The Ohio Secretary of State is going all the way to the U.S. Supreme Court to try to stop early voting from happening the weekend before the general election.
Early, in-person voting in Ohio begins 35 days before Election Day, and in May the legislature passed a provision that cut off early, in-person voting at the end of the day on the Friday before the election, except for those in the military. The stated purpose of the provision was to give election offices the necessary time to prepare for Election Day. But Democrats accused the Republican-controlled legislature of attempting to limit the voting of those most likely to vote for President Obama and the Democratic Party. The Obama campaign then sued to make early voting available to everyone the weekend before Election Day.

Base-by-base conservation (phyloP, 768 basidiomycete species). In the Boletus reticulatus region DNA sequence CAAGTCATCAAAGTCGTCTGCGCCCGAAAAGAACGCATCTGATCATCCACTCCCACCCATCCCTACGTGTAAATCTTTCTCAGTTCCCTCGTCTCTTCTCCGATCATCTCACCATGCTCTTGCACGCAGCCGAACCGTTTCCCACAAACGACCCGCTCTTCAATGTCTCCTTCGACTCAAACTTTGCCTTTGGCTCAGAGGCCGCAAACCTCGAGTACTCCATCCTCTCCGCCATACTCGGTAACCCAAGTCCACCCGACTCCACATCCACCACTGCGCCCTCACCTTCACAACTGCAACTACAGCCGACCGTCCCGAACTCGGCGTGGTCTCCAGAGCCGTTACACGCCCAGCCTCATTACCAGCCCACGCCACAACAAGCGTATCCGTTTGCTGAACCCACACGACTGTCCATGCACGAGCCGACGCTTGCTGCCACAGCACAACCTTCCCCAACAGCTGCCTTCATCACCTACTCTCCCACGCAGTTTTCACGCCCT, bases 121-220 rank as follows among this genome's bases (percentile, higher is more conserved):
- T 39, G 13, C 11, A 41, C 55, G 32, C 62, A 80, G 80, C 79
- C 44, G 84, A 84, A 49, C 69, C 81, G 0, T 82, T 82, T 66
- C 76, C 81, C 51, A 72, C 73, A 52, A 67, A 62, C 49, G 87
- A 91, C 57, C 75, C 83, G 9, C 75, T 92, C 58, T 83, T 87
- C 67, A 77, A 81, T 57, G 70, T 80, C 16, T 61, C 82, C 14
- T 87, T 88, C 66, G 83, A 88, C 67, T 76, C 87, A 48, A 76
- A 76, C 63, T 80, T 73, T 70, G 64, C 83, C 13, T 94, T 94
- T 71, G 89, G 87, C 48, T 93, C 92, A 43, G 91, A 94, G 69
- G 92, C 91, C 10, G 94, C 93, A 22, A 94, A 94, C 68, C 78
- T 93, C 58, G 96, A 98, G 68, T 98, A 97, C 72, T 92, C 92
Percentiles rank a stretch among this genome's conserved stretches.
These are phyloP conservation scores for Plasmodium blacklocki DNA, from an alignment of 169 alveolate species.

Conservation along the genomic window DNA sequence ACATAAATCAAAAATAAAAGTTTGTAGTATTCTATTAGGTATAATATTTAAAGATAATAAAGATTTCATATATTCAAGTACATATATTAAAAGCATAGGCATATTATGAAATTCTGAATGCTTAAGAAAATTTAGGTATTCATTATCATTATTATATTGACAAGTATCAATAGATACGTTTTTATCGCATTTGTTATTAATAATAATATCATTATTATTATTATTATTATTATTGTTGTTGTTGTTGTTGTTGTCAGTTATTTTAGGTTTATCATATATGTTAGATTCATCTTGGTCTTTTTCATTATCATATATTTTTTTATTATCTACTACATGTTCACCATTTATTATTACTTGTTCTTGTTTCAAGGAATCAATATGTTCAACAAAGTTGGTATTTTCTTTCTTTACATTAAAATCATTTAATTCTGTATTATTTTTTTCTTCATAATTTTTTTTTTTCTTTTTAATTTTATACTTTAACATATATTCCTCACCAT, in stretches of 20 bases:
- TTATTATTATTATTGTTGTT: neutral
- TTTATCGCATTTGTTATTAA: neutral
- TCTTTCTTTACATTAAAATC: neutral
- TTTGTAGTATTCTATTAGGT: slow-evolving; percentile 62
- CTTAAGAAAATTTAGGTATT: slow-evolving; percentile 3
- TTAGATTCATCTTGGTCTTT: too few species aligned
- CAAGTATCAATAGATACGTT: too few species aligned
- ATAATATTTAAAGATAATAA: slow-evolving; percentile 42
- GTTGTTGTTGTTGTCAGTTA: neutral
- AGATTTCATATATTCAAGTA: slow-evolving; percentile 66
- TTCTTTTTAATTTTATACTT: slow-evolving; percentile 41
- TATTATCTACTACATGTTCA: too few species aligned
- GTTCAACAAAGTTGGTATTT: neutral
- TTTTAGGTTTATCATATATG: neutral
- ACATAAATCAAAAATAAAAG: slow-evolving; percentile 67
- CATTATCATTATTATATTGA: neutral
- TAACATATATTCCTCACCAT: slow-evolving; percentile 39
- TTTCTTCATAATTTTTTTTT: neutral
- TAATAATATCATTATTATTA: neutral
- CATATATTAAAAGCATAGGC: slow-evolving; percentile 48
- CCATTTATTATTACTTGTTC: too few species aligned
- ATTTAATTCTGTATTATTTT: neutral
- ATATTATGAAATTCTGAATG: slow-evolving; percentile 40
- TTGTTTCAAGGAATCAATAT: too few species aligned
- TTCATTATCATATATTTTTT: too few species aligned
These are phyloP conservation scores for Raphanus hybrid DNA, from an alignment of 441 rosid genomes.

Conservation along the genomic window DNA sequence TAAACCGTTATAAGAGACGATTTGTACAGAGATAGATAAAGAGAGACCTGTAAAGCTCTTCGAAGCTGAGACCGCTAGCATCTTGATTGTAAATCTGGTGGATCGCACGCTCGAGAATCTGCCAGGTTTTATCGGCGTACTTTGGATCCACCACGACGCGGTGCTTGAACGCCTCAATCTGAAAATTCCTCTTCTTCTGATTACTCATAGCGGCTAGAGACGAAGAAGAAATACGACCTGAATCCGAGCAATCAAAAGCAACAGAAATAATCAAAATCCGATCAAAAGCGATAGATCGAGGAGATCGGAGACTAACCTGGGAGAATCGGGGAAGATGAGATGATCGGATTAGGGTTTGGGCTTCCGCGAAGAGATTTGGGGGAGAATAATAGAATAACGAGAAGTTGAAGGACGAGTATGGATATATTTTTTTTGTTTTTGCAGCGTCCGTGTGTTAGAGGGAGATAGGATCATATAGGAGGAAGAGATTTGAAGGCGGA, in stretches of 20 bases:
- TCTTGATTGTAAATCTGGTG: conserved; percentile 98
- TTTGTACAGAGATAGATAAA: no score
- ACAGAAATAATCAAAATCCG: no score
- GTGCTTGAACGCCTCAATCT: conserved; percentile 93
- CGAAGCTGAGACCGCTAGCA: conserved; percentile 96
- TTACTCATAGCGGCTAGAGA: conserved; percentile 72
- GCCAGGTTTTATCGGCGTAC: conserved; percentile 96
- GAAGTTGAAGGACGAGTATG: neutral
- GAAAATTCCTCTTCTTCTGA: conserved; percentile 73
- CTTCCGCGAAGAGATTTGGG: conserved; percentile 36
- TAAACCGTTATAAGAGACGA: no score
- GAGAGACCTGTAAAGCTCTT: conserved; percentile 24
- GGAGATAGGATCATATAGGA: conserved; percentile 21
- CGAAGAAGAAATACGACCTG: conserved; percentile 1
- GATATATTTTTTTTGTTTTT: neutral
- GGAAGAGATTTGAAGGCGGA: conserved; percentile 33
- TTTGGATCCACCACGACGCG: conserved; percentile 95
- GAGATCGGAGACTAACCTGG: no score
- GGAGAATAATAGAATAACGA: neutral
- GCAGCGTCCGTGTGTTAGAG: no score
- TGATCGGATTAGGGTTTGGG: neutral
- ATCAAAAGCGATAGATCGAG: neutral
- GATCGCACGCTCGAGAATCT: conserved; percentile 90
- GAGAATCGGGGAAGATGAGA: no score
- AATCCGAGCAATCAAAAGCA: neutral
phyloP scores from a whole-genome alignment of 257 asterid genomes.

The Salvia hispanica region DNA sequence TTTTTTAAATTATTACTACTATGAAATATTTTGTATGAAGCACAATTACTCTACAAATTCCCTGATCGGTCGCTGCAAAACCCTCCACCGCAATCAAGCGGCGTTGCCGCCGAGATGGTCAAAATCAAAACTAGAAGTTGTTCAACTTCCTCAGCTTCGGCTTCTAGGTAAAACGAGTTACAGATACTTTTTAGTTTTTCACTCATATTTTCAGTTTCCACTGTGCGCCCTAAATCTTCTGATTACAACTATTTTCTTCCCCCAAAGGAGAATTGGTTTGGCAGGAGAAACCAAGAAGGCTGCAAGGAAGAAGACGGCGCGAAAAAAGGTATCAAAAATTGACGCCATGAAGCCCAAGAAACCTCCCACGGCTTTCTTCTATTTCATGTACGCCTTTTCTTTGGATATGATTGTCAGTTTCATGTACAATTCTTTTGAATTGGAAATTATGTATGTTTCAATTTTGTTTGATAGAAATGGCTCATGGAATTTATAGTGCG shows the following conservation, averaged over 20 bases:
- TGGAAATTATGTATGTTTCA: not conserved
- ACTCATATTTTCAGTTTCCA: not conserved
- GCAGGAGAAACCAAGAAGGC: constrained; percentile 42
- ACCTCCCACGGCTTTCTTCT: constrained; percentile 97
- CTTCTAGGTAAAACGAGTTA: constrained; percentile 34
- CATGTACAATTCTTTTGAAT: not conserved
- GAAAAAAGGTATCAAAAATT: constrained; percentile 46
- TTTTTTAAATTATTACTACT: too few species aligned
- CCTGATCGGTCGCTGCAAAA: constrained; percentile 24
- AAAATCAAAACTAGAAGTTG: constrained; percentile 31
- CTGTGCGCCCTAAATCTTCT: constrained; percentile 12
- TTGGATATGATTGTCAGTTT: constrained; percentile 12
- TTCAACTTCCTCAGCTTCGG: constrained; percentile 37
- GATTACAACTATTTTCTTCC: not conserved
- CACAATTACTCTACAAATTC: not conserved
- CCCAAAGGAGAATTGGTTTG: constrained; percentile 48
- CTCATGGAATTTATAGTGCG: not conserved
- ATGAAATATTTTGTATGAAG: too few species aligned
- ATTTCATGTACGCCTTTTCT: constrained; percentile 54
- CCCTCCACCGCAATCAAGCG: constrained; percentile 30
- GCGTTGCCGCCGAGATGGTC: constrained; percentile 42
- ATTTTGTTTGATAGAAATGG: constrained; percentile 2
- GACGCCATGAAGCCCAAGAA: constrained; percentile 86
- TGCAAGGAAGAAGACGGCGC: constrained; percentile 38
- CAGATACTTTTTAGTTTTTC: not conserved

A district court found that the state law "likely" violated the Equal Protection clause of the Constitution, acknowledging an argument that "low-income and minority voters are disproportionately affected by elimination" of particular early voting days. Both the district and appellate level courts agreed with this arguments advanced by the Obama campaign, the Democratic National Committee, and the Ohio Democratic Party, and granted an injunction against the legislature's provision to close the offices.
Secretary of State Jon Husted called the ruling ordering early voting "an unprecedented intrusion by the federal courts into how states run elections," and that the injunction allows all "88 counties to have 88 different election policies", which should be considered a violation of equal protection because voters would actually be treated differently.
Democrats estimated in their lawsuit that 93,000 people voted during the final three-day window before the 2008 election.
Husted mandated uniform early voting hours in all eighty-eight Ohio counties earlier this year, following an outcry over hours being expanded in Republican-leaning counties but not Democratic ones.